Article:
Friday, March 20, 2009

OECD setting itself up for failure?

A major new threat appears to be emerging to efforts to crack down on tax havens. It is coming, if early reports are correct, from the OECD.

Recently we noted a story on a Luxembourg blog site, pointing to a (hitherto unpublished) proposed OECD blacklist on tax havens. The blog was entitled "The less you contribute to OECD budget the more influence you have on the policies." and was based on a report in Germany's Tagesanzeiger newspaper.

It seems that four of Europe's most pernicious secrecy havens, Switzerland, Luxembourg, Austria and Belgium, will not be on the OECD blacklist. This is complemented by the story in Switzerland's Le Temps newspaper today.

These countries have made limited concessions on bank secrecy in the face of ferocious pressure - they are not meaningless but we stress that the OECD standards of information exchange on request upon which these concessions are based are little short of pathetic, and have to a large degree legitimised the illegitimate. The standard that everyone must push for is that contained in the EU Savings Tax Directive which provides for multilateral and automatic exchange of information (though it is admittedly full of loopholes.)

The OECD appears to be preparing two lists, one black one grey. This could be the giant trick that the promoters of tax havens use to derail the entire agenda. The trick is this: shift all the blame onto small, vulnerable islands; whip up a storm of righteous anger saying (with considerable justification) that these microstates are being victimised and the big countries need to clean up their houses too; then use this manifest unfairness, combined with aggressive lobbying, to de-legitimise the entire process, leading to the collapse or enfeeblement of the whole project.

If you don't believe this could happen, take a look at this book by Jason Sharman, in a review is entitled "Lessons from the last war on tax havens": which shows two things happening in the key period 1998-2002:
First, ferocious lobbying from the likes of the Center for Freedom and Prosperity (CF&P) and a loss of support from the administration of George W. Bush resulting in a "stunning victory" (in the CF&P's own words) when US Treasury Secreary O'Neill released a statement on May 10, 2001, announcing that Treasury would not support the OECD's initiative to stamp out "harmful tax competition."
Second, the CF&P got major lobbying support from the Congressional Black Caucus, whose members said in a letter to O'Neill that the OECD initiative "threatens to undermine the fragile economies of some of our closest neighbors and allies."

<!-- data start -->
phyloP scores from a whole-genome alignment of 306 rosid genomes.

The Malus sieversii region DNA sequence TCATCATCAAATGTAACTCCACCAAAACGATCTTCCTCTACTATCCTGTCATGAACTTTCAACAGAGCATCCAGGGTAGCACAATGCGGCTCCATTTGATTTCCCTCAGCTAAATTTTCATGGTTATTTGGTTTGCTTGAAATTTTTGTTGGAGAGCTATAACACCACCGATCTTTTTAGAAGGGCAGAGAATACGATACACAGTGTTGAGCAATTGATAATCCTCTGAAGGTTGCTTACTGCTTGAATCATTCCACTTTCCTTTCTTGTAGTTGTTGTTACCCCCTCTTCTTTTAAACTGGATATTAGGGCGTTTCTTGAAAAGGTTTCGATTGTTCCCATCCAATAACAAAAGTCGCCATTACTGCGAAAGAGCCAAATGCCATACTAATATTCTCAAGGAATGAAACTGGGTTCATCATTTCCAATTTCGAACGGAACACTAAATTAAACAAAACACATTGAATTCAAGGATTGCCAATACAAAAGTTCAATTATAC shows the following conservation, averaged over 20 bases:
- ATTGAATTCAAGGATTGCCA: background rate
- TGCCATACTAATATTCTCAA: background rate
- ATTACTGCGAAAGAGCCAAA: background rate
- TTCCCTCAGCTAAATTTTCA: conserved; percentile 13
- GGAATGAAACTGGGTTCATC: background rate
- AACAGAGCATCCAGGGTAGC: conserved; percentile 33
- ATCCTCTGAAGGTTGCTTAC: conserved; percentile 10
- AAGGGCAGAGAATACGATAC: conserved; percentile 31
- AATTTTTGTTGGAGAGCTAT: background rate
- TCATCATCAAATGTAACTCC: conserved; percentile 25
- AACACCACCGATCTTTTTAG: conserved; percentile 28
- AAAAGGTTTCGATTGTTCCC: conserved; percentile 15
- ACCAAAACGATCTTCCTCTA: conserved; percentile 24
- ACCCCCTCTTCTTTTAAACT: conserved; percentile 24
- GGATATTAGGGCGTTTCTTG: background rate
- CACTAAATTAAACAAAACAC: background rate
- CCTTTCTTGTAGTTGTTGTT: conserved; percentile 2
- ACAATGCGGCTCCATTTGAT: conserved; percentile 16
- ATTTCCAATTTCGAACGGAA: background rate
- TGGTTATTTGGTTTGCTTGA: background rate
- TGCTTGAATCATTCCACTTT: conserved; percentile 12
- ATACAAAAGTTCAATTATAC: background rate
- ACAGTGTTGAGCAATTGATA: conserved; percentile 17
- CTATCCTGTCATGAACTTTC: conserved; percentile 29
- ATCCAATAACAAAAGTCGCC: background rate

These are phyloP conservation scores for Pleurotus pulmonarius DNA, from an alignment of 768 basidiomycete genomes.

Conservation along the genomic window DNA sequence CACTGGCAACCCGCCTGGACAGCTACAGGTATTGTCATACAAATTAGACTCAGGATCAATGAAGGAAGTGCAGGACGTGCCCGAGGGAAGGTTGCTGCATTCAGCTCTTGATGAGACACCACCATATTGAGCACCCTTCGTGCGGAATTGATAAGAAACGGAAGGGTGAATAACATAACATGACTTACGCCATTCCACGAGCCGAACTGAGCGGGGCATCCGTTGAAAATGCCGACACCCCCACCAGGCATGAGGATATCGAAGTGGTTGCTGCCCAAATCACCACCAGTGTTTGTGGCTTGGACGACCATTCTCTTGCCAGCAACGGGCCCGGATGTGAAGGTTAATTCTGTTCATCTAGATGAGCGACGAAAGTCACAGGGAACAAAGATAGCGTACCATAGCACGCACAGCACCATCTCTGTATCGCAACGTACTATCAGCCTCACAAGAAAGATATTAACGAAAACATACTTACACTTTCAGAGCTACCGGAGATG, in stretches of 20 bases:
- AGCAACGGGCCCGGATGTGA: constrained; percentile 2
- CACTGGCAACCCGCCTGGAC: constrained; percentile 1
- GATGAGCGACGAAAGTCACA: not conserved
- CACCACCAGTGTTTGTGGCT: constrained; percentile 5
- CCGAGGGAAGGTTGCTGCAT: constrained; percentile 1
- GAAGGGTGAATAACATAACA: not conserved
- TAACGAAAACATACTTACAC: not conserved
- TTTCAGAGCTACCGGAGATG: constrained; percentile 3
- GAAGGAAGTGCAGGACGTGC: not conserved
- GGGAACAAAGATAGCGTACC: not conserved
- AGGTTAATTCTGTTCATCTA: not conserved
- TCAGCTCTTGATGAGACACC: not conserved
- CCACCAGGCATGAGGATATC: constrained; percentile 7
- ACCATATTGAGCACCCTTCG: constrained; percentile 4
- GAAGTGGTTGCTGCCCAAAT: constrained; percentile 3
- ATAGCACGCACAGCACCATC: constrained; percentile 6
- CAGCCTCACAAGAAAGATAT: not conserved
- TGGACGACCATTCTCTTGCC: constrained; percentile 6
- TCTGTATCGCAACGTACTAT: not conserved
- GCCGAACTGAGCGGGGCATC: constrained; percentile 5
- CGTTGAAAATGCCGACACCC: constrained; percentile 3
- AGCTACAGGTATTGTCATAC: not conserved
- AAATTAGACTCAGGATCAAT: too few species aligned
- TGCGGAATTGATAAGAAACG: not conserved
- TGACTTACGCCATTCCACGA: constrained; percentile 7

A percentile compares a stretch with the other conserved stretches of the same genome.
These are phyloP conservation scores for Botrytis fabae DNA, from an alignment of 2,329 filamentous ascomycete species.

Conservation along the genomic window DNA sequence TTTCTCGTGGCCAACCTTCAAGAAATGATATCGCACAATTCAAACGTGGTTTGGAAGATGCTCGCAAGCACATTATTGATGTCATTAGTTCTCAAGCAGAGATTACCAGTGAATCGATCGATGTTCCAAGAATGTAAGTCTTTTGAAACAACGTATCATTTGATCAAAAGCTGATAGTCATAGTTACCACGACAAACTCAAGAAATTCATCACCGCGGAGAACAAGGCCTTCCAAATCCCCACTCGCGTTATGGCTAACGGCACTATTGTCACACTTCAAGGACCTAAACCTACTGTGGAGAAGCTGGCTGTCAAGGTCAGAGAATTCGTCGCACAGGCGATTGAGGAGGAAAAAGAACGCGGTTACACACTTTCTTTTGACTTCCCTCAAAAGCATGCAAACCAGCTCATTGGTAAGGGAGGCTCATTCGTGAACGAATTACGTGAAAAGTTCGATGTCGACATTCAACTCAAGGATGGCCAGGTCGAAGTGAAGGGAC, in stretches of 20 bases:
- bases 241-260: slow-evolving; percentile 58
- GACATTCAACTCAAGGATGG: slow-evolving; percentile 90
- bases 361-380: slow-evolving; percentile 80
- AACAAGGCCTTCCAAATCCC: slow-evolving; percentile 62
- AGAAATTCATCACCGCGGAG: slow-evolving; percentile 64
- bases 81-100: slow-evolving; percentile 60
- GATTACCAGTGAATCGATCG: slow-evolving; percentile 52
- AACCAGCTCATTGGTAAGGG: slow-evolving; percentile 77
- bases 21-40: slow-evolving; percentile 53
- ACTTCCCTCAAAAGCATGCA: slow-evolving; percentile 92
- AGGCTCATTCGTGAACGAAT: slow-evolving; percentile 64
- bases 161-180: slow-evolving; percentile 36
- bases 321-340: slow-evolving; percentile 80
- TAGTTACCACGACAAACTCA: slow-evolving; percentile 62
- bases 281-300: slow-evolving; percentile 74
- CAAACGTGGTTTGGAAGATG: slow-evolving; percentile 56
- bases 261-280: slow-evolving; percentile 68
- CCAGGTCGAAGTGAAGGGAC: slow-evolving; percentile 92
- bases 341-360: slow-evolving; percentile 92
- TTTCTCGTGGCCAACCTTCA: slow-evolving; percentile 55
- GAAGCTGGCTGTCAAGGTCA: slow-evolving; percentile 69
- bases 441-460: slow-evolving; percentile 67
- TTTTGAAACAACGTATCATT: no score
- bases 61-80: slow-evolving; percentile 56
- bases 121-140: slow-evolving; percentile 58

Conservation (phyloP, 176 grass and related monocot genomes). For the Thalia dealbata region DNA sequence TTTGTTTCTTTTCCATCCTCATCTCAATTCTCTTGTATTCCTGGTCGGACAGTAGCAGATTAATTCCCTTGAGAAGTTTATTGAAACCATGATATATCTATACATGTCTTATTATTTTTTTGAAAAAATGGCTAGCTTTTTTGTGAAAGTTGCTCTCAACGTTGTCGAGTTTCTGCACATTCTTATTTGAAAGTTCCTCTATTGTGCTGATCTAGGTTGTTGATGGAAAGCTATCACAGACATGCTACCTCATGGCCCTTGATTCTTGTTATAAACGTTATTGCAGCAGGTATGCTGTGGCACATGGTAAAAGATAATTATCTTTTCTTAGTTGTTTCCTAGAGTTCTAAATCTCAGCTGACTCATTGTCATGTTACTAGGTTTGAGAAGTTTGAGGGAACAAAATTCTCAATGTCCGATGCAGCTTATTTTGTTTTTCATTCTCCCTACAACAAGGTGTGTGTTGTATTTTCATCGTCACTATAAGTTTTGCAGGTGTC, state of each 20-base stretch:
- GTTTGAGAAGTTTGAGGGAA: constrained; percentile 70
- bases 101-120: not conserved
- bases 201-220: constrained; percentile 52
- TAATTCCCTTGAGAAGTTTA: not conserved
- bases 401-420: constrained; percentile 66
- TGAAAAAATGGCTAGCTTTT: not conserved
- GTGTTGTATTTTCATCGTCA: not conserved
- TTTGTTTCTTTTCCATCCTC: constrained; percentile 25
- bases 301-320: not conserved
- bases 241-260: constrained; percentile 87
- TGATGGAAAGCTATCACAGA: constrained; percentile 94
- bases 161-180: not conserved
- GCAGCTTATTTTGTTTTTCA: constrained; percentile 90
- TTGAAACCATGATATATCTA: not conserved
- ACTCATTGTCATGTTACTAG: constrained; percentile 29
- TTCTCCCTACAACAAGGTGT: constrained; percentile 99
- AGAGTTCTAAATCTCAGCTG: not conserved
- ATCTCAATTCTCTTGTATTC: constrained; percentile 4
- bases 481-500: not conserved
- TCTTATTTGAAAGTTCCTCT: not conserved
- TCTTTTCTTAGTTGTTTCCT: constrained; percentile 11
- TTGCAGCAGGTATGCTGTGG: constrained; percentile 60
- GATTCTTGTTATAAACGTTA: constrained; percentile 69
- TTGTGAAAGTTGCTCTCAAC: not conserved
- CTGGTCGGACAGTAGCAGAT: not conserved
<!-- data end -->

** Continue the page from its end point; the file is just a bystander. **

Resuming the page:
Re-read the OECD's 2000 blacklist - and see if you can find Switzerland, Belgium, Austria or Luxembourg in there either. They aren't! These new and old lists look dreadfully alike. And neither of them include the City of London. What an extraordinary omission.

Sharman's book, on page 86, says:

"(black)Listed jurisdictions repeatedly charged that rather than occupying the moral high ground, the OECD was in fact practicing a 'do as I say, not as I do' selective morality, and that small nonmember states had been targeted precisely because they were small and vulnerable.
. . .
a major focus of attack was Luxembourg's and Switzerland's refusal to be bound by the provisions of the 1998 report or any further work along these lines. The OECD was thus in the position of trying to impose standards on others which had been rejected by important sections of its own membership. The OECD was ultimately forced to concede."

The stage is set for another great muddying of the waters. The messengers are already out there and foaming - we've noted Avinash Persaud beating the drum on behalf of the small states. He makes two points: the first, a fair one, that the small states are being unfairly picked on; the second, a foolish one, follows a false logic: "tax haven = small island state - so and we should stop this nonsense of picking on tax havens - they are a distraction."

John Christensen, TJN's director, remembers the last campaign against tax havens ten years ago, and recalls how it dawned on him fairly early that this is, as he says, "a big game." This is a perfect way to set it up: blame the wrong parties, allow public sympathy to side with the small fry, then pull the plug on the whole thing.

This hypocrisy from the OECD - if indeed the TagesAnzeiger is right as seems both plausible and likely - needs to be exposed. We will do so again, and again, and again. They won't get away with it so easily this time.


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